While all seniors in the U.S. are covered by Medicare, not all
younger Americans have health insurance. After rising steadily
throughout the 1990s, the share of the population not covered
by health insurance declined in 1999. It now stands at roughly
Rates of uninsured nonelderly adults, broken down by race and
ethnicity, show that whites have the smallest fraction of uninsured.
One of every four blacks and more than one of every three Hispanics
has no health insurance coverage. Uninsured rates are higher among
low-income individuals, with whites showing the most drastic income-related
changes in incidence. Among low-income individuals, the rate of
uninsured whites doubles, nearing the uninsured rate of low-income
blacks. For low-income Hispanics, the uninsured rate rises to
Although females tend to have higher poverty rates, males are
less likely to be insured. A breakdown of categories by age shows
that young adult males (19-34) have the highest percent of uninsured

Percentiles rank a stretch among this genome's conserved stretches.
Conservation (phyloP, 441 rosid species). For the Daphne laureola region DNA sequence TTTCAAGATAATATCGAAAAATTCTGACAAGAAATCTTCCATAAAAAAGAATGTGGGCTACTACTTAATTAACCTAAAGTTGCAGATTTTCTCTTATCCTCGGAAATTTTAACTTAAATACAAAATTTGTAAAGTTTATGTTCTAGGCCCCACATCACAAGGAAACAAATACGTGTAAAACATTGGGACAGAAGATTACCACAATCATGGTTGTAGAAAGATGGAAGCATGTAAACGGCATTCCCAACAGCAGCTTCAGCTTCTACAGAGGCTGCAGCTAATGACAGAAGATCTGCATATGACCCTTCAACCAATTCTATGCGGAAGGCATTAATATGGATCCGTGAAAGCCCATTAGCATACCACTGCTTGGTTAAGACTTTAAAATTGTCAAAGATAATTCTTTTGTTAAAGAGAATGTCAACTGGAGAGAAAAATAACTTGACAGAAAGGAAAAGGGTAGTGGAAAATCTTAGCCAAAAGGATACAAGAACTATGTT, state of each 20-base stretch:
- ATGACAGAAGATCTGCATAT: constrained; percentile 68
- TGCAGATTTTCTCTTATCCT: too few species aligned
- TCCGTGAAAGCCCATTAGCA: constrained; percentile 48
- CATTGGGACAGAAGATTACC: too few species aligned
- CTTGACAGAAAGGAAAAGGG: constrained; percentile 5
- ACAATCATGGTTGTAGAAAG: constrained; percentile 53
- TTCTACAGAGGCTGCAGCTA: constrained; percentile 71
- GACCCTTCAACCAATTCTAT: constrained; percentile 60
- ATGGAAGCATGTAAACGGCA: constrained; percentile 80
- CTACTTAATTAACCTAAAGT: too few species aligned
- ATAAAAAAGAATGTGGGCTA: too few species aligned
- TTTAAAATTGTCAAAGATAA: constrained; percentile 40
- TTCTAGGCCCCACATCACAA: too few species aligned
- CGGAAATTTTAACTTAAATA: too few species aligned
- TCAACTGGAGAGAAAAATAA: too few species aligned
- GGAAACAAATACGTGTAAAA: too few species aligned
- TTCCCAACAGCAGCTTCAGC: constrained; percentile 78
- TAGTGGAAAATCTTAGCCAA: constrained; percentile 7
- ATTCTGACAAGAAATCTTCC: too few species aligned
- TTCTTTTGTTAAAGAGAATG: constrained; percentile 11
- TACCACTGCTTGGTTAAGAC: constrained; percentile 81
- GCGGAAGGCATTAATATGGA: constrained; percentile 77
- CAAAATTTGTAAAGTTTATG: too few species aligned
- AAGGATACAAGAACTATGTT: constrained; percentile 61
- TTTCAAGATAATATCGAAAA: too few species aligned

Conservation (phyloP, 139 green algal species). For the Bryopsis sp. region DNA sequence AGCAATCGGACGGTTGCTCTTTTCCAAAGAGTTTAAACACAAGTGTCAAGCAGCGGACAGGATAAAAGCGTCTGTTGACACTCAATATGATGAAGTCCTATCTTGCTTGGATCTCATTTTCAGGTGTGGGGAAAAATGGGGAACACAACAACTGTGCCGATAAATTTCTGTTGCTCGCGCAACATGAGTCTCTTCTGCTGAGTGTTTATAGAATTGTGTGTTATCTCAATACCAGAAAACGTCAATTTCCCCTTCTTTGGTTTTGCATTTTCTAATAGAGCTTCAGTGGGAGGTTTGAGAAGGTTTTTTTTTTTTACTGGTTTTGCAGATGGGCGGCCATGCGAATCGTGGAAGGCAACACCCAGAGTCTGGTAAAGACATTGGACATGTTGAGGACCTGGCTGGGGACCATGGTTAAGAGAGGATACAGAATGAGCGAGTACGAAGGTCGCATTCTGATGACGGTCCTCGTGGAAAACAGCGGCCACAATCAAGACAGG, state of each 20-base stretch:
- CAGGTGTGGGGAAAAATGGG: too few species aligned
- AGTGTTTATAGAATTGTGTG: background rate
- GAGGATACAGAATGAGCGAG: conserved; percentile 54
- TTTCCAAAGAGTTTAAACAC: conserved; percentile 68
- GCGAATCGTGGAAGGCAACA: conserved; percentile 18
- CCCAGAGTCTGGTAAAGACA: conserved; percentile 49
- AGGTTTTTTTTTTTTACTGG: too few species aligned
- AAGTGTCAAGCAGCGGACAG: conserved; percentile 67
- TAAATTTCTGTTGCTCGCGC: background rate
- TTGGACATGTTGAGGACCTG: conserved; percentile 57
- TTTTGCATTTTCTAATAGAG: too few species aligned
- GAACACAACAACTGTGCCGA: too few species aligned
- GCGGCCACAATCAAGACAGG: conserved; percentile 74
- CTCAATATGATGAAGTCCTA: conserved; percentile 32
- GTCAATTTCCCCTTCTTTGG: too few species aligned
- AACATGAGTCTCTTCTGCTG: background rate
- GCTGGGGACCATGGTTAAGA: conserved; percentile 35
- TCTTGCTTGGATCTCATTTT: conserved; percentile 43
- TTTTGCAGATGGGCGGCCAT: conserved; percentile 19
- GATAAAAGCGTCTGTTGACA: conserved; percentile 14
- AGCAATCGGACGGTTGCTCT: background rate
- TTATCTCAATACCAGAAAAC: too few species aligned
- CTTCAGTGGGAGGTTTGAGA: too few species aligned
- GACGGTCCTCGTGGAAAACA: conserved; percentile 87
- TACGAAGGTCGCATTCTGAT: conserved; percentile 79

individuals. Surprisingly, near-elderly females (55-64) have a
higher percent of uninsured than males of the same age.
Past welfare efforts have been criticized for not allowing the
working poor or near poor to retain supplemental benefits (such
as health care benefits) when they enter the workforce or improve
their financial situation slightly. A breakdown of uninsured nonelderly
adults by family work status supports this contention: The poor
and near-poor have higher uninsured rates when at least one person
in the house is working than if no one in the family has a job.
Uninsured rates among the poor appear to rise with the number
of workers in the family.
Children's coverage rates show a similar pattern. In the aggregate
and for two-parent families, the percent of uninsured children
falls as family income rises. However, in one-parent households
and multigenerational/ other households, poor children have a
higher rate of coverage than do the near poor.
Distinguishing between poor and near poor does not yield a difference
for black or Hispanic children in terms of coverage rates. Among
white children, however, those from poor families have lower coverage
rates than those whose families are classified as near poor. Among
poor families, the percent of uninsured children is higher for
whites than for blacks. Like the larger nonelderly population
of Hispanics, more than one of every three Hispanic children living
in poverty or near-poverty lacks health insurance.